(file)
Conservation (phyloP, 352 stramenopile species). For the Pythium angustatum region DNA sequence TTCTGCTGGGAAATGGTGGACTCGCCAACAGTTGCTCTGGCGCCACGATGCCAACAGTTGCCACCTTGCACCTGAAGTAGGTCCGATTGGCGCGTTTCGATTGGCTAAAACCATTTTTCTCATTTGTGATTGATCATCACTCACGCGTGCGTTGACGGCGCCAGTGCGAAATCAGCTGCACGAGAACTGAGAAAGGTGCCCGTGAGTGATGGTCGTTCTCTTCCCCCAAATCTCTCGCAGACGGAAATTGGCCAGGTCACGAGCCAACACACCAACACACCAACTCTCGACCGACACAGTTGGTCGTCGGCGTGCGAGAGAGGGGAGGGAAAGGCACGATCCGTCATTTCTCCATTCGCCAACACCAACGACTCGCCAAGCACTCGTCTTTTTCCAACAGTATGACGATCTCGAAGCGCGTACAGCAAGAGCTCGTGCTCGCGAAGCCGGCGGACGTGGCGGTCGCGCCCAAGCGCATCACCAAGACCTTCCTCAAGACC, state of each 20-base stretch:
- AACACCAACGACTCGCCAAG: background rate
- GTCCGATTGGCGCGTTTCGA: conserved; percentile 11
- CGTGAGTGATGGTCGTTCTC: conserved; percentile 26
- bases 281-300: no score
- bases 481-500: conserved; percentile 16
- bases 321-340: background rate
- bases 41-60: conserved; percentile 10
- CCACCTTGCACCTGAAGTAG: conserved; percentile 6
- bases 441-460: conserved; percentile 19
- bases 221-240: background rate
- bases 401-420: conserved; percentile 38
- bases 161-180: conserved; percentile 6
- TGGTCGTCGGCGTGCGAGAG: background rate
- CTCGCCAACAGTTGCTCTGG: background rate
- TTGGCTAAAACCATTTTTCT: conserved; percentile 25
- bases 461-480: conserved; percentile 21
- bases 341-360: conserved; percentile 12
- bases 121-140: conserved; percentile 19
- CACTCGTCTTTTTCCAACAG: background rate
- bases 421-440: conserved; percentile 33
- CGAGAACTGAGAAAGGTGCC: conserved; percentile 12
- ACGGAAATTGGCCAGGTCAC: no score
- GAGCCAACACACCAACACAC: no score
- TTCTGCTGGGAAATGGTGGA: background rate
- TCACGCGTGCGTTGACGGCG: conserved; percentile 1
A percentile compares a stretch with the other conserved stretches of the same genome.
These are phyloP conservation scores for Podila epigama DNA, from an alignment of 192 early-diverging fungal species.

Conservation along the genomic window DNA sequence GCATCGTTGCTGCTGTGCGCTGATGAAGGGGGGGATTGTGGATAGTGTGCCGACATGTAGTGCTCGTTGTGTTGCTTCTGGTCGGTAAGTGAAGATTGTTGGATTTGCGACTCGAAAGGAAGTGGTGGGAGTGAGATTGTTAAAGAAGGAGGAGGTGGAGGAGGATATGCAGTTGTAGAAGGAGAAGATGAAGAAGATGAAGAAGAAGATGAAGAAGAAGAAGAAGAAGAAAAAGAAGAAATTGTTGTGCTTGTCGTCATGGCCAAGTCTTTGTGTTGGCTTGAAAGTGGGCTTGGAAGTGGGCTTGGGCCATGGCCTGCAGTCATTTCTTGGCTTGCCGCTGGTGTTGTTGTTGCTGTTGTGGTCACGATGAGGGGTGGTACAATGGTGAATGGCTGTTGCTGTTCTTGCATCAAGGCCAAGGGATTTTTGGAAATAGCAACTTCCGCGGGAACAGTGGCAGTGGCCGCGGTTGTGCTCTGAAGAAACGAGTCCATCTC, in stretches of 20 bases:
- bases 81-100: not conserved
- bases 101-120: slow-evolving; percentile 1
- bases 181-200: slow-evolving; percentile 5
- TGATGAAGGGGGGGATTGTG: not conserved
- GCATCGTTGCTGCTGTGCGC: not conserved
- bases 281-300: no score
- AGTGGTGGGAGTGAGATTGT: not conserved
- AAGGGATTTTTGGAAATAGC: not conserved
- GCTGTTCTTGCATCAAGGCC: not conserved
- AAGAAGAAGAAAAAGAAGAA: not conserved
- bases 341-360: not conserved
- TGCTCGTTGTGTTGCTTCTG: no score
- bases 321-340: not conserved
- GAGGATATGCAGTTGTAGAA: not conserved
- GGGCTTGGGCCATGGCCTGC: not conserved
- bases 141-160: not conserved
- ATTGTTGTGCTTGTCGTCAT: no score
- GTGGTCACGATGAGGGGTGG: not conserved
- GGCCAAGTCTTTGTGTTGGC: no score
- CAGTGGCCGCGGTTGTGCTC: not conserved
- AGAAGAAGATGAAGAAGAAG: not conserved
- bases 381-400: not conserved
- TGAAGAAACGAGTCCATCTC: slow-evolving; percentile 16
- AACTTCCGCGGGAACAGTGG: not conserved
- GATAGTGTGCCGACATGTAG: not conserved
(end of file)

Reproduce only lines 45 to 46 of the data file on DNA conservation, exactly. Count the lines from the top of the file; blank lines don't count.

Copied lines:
- bases 141-160: not conserved
- ATTGTTGTGCTTGTCGTCAT: no score